08 07 14 All Africa – Congo Improves Natural-Resources Accounting

Wednesday, Congo – with a wealth of natural resources, including plentiful
water, plus gold, copper and minerals used to manufacture cellphones – was
recognized as a full member in the Extractive Industries Transparency
Initiative. The coalition of 45 governments plus companies and civil-society
groups exposes tax evasion and lost revenues involving natural

Moberg, head of the initiative's secretariat, praised Congo's "extraordinary
level of engagement" in the EITI process. Though the Congo's natural-resources
management could be improved, he said, the process ensures well-informed

was suspended from the EITI last year for insufficient reporting. In particular,
the board wanted independent audits of mining companies and tax agencies, plus
monitoring of revenue and spending from a $6.3 billion venture between Congo's
state mining company and a Chinese consortium.

Balde, manager for central Africa at the EITI secretariat in Norway, told VOA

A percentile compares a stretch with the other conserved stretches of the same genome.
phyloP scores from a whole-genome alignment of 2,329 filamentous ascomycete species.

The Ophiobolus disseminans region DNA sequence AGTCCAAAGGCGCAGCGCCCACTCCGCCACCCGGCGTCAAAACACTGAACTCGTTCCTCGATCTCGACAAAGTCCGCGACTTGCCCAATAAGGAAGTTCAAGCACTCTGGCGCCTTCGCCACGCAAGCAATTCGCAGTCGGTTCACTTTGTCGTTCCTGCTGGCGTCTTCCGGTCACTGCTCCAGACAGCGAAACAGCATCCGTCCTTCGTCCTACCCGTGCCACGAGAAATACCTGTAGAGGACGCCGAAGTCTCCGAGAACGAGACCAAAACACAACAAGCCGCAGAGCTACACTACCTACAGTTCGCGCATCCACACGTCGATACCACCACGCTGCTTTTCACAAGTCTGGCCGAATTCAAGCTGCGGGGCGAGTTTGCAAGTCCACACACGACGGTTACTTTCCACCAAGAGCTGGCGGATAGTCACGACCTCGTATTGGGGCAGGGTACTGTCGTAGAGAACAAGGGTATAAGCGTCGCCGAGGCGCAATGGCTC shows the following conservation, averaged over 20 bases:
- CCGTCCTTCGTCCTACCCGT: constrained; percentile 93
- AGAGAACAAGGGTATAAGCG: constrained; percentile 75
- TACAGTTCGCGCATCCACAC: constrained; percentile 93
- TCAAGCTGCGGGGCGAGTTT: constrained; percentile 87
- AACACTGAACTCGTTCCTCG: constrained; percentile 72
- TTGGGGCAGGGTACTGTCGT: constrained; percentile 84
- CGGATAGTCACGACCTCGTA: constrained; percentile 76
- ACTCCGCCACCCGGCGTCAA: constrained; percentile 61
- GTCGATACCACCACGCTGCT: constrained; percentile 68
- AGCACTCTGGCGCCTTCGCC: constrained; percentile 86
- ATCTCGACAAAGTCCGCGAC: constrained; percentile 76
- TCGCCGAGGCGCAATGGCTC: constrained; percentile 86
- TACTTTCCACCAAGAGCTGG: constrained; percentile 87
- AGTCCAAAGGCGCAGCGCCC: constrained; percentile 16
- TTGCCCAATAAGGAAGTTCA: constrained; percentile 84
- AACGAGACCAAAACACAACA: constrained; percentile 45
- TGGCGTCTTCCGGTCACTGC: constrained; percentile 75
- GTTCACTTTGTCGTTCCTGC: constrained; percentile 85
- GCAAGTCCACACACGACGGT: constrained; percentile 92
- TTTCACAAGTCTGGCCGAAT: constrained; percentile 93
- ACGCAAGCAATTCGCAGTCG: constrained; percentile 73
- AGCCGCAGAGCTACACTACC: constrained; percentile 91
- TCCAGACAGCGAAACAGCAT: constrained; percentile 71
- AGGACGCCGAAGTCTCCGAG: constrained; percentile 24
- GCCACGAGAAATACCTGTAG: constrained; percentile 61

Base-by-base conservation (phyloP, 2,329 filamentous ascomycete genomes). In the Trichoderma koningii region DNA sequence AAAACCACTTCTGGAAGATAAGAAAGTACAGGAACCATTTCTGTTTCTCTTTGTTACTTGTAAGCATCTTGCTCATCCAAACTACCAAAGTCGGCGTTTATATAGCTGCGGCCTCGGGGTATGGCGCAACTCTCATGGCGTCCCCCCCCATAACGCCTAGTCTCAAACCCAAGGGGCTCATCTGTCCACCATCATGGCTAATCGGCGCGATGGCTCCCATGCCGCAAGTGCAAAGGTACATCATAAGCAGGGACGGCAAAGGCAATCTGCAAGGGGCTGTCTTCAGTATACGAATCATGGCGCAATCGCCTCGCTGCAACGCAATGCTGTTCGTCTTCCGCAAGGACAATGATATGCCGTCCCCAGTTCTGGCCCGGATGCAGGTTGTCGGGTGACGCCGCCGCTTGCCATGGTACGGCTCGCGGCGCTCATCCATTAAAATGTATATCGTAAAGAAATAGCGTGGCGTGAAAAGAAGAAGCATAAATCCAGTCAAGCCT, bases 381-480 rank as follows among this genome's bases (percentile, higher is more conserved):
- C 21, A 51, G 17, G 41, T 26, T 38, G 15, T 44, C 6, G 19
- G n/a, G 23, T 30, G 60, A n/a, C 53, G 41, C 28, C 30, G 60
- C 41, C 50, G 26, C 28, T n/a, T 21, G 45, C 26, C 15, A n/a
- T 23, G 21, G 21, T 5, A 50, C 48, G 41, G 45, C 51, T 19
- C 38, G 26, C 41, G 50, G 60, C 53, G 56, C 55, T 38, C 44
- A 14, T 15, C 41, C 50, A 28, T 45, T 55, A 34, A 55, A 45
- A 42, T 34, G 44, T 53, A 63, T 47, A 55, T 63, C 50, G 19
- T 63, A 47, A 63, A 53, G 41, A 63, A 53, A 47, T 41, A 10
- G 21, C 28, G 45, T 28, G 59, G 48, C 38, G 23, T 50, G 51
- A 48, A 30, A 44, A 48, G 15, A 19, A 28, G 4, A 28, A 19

that Congo's latest report, for 2011, shows much more detail than in the
previous year.

for 2011, what you see is about $1.4 billion paid to the government at various
levels," Balde said. "There is detailed accounting for this, who has collected
the revenues from whom and where they sent the money to. Learning the lessons
from the 2010 report, there is now very thorough work that has been

London-based group Global Witness, which campaigns for more transparency and
accountability in natural resource management, agreed the DRC has made

Witness thinks there have been great strides forward with EITI in Congo," said
Nathaniel Dyer, a researcher for the group. "EITI has put a lot of new
information in the public realm. Saying that, we still have some pretty major
concerns about the governance of Congo's mineral and oil

doesn't necessarily lead to accountability or to the lack of bad

pointed to state mining company Gecamines' sale of five of Congo's biggest
mining concessions in recent years. Another watchdog group, the Africa Progress
Panel, said those assets were undervalued, resulting in lost potential revenue
of at least $1.35 billion for the Congolese state and

has been at the heart of those transactions," Dyer said. The company doesn't
provide annual reports, he said, saying it's "acting like a black hole in the
middle of Congo's mining sector."

said EITI so far has concentrated on tracing companies' actual rather than
potential spending, earnings and profit. Going forward, he said, EITI will look
at ownership issues, especially when concessions are sold.

added that EITI also will investigate revenue collection from small-scale mining
in Eastern Congo.

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